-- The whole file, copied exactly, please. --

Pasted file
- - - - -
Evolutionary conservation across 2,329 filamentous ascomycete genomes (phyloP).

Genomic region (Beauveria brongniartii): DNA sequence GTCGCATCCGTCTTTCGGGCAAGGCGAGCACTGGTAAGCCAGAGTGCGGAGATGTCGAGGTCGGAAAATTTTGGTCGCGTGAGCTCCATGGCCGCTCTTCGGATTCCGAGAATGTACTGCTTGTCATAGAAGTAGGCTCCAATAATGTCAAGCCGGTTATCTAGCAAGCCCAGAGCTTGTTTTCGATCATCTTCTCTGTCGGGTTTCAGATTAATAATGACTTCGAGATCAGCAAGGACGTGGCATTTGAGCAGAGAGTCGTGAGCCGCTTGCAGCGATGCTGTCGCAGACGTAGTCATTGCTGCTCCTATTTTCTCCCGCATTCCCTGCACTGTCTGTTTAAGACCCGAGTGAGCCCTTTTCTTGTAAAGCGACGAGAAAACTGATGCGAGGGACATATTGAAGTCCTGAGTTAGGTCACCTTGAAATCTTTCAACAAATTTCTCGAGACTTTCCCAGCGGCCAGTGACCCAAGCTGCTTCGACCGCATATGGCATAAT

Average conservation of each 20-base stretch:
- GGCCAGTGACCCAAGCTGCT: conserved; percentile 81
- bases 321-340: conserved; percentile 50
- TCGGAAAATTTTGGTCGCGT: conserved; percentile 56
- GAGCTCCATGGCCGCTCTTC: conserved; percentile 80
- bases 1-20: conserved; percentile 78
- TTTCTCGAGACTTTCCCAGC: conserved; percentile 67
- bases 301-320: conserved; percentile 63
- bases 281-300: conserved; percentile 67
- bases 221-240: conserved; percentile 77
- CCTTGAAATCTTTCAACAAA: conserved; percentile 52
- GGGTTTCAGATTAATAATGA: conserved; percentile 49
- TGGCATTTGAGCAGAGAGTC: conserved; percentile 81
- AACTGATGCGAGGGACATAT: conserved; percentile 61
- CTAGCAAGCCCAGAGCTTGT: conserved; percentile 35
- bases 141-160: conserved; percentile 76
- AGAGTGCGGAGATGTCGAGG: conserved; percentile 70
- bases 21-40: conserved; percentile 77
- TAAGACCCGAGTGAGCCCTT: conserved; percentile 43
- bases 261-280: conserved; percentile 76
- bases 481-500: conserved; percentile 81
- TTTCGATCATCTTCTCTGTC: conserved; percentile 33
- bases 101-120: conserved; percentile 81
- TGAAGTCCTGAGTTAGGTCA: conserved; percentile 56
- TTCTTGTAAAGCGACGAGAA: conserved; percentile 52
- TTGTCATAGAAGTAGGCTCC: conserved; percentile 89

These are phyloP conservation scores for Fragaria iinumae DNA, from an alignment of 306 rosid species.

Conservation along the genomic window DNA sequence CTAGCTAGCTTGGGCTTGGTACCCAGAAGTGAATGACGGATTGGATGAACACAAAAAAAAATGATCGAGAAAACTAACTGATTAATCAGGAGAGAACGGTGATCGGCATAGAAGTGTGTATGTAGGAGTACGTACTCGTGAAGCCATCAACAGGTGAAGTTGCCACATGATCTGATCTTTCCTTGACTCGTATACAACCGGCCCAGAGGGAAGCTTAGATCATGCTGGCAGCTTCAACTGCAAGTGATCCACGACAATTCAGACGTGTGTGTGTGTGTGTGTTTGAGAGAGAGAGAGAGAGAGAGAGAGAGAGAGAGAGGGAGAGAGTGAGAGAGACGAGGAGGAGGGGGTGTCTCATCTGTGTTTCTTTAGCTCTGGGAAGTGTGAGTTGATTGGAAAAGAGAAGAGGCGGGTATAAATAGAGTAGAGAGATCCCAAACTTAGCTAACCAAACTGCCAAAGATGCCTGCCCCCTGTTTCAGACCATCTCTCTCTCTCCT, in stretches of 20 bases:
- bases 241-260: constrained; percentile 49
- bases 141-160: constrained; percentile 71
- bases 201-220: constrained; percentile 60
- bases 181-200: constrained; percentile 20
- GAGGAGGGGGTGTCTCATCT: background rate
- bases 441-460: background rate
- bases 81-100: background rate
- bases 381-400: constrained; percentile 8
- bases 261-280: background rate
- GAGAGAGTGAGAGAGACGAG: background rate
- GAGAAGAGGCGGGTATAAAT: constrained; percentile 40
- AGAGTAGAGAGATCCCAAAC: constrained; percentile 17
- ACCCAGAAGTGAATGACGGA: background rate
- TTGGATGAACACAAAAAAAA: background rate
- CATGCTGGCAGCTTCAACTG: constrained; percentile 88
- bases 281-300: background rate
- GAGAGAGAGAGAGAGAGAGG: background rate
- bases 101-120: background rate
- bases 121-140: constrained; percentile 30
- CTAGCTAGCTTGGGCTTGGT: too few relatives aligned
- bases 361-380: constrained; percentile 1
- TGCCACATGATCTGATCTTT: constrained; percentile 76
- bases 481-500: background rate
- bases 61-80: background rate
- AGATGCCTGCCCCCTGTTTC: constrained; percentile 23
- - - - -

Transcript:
Evolutionary conservation across 2,329 filamentous ascomycete genomes (phyloP).

Genomic region (Beauveria brongniartii): DNA sequence GTCGCATCCGTCTTTCGGGCAAGGCGAGCACTGGTAAGCCAGAGTGCGGAGATGTCGAGGTCGGAAAATTTTGGTCGCGTGAGCTCCATGGCCGCTCTTCGGATTCCGAGAATGTACTGCTTGTCATAGAAGTAGGCTCCAATAATGTCAAGCCGGTTATCTAGCAAGCCCAGAGCTTGTTTTCGATCATCTTCTCTGTCGGGTTTCAGATTAATAATGACTTCGAGATCAGCAAGGACGTGGCATTTGAGCAGAGAGTCGTGAGCCGCTTGCAGCGATGCTGTCGCAGACGTAGTCATTGCTGCTCCTATTTTCTCCCGCATTCCCTGCACTGTCTGTTTAAGACCCGAGTGAGCCCTTTTCTTGTAAAGCGACGAGAAAACTGATGCGAGGGACATATTGAAGTCCTGAGTTAGGTCACCTTGAAATCTTTCAACAAATTTCTCGAGACTTTCCCAGCGGCCAGTGACCCAAGCTGCTTCGACCGCATATGGCATAAT

Average conservation of each 20-base stretch:
- GGCCAGTGACCCAAGCTGCT: conserved; percentile 81
- bases 321-340: conserved; percentile 50
- TCGGAAAATTTTGGTCGCGT: conserved; percentile 56
- GAGCTCCATGGCCGCTCTTC: conserved; percentile 80
- bases 1-20: conserved; percentile 78
- TTTCTCGAGACTTTCCCAGC: conserved; percentile 67
- bases 301-320: conserved; percentile 63
- bases 281-300: conserved; percentile 67
- bases 221-240: conserved; percentile 77
- CCTTGAAATCTTTCAACAAA: conserved; percentile 52
- GGGTTTCAGATTAATAATGA: conserved; percentile 49
- TGGCATTTGAGCAGAGAGTC: conserved; percentile 81
- AACTGATGCGAGGGACATAT: conserved; percentile 61
- CTAGCAAGCCCAGAGCTTGT: conserved; percentile 35
- bases 141-160: conserved; percentile 76
- AGAGTGCGGAGATGTCGAGG: conserved; percentile 70
- bases 21-40: conserved; percentile 77
- TAAGACCCGAGTGAGCCCTT: conserved; percentile 43
- bases 261-280: conserved; percentile 76
- bases 481-500: conserved; percentile 81
- TTTCGATCATCTTCTCTGTC: conserved; percentile 33
- bases 101-120: conserved; percentile 81
- TGAAGTCCTGAGTTAGGTCA: conserved; percentile 56
- TTCTTGTAAAGCGACGAGAA: conserved; percentile 52
- TTGTCATAGAAGTAGGCTCC: conserved; percentile 89

These are phyloP conservation scores for Fragaria iinumae DNA, from an alignment of 306 rosid species.

Conservation along the genomic window DNA sequence CTAGCTAGCTTGGGCTTGGTACCCAGAAGTGAATGACGGATTGGATGAACACAAAAAAAAATGATCGAGAAAACTAACTGATTAATCAGGAGAGAACGGTGATCGGCATAGAAGTGTGTATGTAGGAGTACGTACTCGTGAAGCCATCAACAGGTGAAGTTGCCACATGATCTGATCTTTCCTTGACTCGTATACAACCGGCCCAGAGGGAAGCTTAGATCATGCTGGCAGCTTCAACTGCAAGTGATCCACGACAATTCAGACGTGTGTGTGTGTGTGTGTTTGAGAGAGAGAGAGAGAGAGAGAGAGAGAGAGAGAGGGAGAGAGTGAGAGAGACGAGGAGGAGGGGGTGTCTCATCTGTGTTTCTTTAGCTCTGGGAAGTGTGAGTTGATTGGAAAAGAGAAGAGGCGGGTATAAATAGAGTAGAGAGATCCCAAACTTAGCTAACCAAACTGCCAAAGATGCCTGCCCCCTGTTTCAGACCATCTCTCTCTCTCCT, in stretches of 20 bases:
- bases 241-260: constrained; percentile 49
- bases 141-160: constrained; percentile 71
- bases 201-220: constrained; percentile 60
- bases 181-200: constrained; percentile 20
- GAGGAGGGGGTGTCTCATCT: background rate
- bases 441-460: background rate
- bases 81-100: background rate
- bases 381-400: constrained; percentile 8
- bases 261-280: background rate
- GAGAGAGTGAGAGAGACGAG: background rate
- GAGAAGAGGCGGGTATAAAT: constrained; percentile 40
- AGAGTAGAGAGATCCCAAAC: constrained; percentile 17
- ACCCAGAAGTGAATGACGGA: background rate
- TTGGATGAACACAAAAAAAA: background rate
- CATGCTGGCAGCTTCAACTG: constrained; percentile 88
- bases 281-300: background rate
- GAGAGAGAGAGAGAGAGAGG: background rate
- bases 101-120: background rate
- bases 121-140: constrained; percentile 30
- CTAGCTAGCTTGGGCTTGGT: too few relatives aligned
- bases 361-380: constrained; percentile 1
- TGCCACATGATCTGATCTTT: constrained; percentile 76
- bases 481-500: background rate
- bases 61-80: background rate
- AGATGCCTGCCCCCTGTTTC: constrained; percentile 23